The school also has recruited top international faculty – such as former Yale School of Drama dean Stan Wojewodski as chair of theatre; Metropolitan Opera star Clifton Forbis as director of voice; and award-winning Artists-in-Residence Will Power (theatre) and Matt Albert (chamber music). The Meadows School has launched under Bowen’s leadership new curriculum in emerging fields such as arts entrepreneurship, art and urbanism, fashion media and creative computation, as well as a new Ph.D. in art history.

“It is no surprise that Jose Bowen’s creative, academic and administrative achievements have moved him into the top ranks of educational leadership,” said Paul Ludden, provost and vice president for academic affairs. “He has strengthened important relationships with funding organizations, individual donors, and new community partners. He has become a national figure in the conversation about teaching methodologies and faculty-student interactions. He leaves us well positioned to attract another outstanding dean. We will miss Jose and his wife, Kimberly, but wish them the best of success at Goucher College.”

> Read more from SMU News

SMU Dean William Tsutsui named president of Hendrix College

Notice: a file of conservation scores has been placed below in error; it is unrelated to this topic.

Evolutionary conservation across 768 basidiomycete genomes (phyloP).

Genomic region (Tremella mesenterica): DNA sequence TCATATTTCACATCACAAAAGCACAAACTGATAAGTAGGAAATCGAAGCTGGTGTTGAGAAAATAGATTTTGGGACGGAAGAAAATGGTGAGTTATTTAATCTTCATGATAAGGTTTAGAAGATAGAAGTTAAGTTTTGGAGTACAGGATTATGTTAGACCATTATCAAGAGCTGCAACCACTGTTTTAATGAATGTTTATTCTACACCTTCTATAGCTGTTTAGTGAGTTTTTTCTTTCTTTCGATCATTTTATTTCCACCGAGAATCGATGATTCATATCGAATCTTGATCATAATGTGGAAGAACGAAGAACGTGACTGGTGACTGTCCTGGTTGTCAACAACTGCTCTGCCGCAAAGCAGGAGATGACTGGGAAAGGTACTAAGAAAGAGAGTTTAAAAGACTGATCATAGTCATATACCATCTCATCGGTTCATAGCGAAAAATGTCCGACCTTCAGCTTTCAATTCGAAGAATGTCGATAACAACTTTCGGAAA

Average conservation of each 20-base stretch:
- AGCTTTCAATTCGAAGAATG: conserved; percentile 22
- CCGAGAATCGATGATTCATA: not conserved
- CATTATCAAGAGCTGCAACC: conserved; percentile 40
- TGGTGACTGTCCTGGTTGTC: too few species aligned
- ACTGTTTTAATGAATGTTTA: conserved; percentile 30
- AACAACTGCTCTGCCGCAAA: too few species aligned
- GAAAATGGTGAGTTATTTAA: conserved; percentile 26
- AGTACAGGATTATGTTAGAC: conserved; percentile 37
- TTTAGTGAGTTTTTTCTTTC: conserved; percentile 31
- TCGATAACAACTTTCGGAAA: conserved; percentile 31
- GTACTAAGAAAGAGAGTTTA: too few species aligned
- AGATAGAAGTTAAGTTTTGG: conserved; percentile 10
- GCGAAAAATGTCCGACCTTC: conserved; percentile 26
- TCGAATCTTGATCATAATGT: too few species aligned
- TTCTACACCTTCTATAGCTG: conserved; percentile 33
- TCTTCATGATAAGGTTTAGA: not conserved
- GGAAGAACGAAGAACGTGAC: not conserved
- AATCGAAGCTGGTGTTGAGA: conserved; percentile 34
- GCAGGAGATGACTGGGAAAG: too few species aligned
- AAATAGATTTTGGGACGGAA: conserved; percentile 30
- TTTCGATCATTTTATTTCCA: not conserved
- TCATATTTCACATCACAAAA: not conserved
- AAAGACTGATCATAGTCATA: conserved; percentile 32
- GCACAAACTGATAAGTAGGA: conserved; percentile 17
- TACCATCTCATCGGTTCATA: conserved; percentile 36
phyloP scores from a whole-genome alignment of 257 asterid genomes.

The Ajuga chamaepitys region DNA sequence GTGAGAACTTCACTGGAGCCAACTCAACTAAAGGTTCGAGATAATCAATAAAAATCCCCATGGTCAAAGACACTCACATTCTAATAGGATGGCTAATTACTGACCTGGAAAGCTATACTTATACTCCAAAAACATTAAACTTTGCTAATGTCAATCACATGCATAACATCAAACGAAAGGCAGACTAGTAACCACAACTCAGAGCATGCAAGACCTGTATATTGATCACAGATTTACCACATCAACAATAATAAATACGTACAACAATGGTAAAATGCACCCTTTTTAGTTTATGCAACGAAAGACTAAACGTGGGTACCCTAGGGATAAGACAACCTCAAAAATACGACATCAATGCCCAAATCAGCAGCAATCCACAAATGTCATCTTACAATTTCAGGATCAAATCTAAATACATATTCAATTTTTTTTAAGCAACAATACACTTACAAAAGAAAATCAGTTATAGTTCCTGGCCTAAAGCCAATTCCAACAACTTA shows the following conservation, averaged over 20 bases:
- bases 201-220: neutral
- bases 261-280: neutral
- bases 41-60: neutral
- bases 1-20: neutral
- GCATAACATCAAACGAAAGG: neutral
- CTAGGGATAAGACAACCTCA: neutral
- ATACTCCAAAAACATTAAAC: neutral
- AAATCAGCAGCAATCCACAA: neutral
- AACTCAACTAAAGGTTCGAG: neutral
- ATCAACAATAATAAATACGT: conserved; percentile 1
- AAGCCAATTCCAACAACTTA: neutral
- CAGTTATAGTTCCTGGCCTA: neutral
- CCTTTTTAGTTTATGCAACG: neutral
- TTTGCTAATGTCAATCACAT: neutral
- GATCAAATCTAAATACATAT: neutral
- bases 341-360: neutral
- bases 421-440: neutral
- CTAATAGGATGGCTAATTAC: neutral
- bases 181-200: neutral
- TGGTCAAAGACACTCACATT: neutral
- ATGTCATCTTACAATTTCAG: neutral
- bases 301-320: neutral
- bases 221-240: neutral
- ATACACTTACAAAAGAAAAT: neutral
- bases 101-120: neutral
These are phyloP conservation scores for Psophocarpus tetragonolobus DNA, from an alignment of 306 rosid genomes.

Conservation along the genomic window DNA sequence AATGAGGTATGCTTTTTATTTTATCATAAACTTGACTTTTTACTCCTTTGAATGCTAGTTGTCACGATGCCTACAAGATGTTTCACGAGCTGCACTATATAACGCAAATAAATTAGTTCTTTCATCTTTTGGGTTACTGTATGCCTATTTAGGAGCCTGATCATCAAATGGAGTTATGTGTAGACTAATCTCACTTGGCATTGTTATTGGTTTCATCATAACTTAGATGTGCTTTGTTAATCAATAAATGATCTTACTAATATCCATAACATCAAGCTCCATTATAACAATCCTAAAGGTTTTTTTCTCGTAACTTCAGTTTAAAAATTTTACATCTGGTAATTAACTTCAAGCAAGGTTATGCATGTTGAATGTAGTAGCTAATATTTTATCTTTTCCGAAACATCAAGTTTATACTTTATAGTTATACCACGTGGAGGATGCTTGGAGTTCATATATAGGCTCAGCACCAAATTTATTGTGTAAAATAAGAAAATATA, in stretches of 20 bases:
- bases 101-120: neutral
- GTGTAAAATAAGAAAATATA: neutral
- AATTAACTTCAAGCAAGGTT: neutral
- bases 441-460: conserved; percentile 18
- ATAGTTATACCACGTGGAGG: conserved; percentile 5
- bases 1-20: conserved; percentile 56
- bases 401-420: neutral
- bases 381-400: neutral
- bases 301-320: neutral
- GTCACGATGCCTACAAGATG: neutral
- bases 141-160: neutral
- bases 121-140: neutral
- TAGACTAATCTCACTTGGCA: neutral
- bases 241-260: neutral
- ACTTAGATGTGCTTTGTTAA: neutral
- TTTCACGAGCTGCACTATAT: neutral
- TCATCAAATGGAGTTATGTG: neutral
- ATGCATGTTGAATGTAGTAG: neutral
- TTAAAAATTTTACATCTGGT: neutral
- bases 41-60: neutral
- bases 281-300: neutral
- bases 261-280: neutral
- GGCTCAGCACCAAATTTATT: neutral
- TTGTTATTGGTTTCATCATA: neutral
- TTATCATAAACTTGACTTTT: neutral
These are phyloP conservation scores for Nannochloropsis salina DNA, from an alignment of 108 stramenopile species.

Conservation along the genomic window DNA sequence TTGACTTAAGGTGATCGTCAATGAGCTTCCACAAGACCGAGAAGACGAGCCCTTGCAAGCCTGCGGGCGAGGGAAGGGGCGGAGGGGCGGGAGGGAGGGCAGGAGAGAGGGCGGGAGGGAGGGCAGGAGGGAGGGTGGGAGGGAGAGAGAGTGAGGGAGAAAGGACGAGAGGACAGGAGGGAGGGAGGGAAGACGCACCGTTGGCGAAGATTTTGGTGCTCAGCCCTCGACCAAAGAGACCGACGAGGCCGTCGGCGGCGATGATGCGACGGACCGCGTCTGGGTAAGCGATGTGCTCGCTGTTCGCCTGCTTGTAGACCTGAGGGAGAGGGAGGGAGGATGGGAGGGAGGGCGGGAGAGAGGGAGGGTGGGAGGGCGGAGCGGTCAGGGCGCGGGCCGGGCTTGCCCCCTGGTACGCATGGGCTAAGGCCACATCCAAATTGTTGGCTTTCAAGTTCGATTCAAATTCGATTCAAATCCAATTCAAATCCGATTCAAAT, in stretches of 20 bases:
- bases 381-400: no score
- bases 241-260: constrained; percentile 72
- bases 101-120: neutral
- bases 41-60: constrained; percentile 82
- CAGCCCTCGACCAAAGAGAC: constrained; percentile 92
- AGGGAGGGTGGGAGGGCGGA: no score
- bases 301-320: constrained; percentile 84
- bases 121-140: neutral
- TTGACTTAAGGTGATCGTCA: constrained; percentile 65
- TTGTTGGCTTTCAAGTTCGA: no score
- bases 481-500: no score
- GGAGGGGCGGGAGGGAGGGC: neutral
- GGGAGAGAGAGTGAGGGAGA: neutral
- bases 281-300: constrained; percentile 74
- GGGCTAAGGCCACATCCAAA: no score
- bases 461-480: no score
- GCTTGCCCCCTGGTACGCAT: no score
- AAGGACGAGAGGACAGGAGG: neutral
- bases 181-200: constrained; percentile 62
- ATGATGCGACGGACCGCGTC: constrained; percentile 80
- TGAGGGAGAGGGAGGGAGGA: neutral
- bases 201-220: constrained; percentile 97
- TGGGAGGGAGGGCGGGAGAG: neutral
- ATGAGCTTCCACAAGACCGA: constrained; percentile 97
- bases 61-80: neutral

William TsutsuiAfter a nationwide search for the new president of Hendrix College, the trustees of that institution have identified Dedman College Dean Bill Tsutsui for the position. He has accepted the offer and will leave SMU May 31, 2014, to assume the presidency. His wife, Marjorie Swann, will hold a tenured faculty position at Hendrix, which is located in Conway, Arkansas.

“We deeply appreciate the leadership of Bill Tsutsui during the past three years,” said SMU President R. Gerald Turner. “During that time he has worked collaboratively to lead significant and rapid progress in developing innovative programs, establishing new endowed chairs and advancing research. It is not surprising that Dean Tsutsui would be tapped for a college presidency as the next step in his distinguished career as an administrator and educator. We wish him the best of luck.”

Dean Tsutsui has been a strong advocate in cultivating support for Dedman College, working closely with the Dedman College Committee of The Second Century Campaign and the Dedman College Executive Board. Dedman’s relationships with these leaders will remain intact as a major asset in attracting a new dean for the College.

Recent innovations such as establishment of the Dedman College Interdisciplinary Institute, the strength of current programs such as the Tower Center for Political Studies, significant research achievements and the College’s tradition of strong teaching will continue to serve as the foundation of Dedman’s ongoing progress.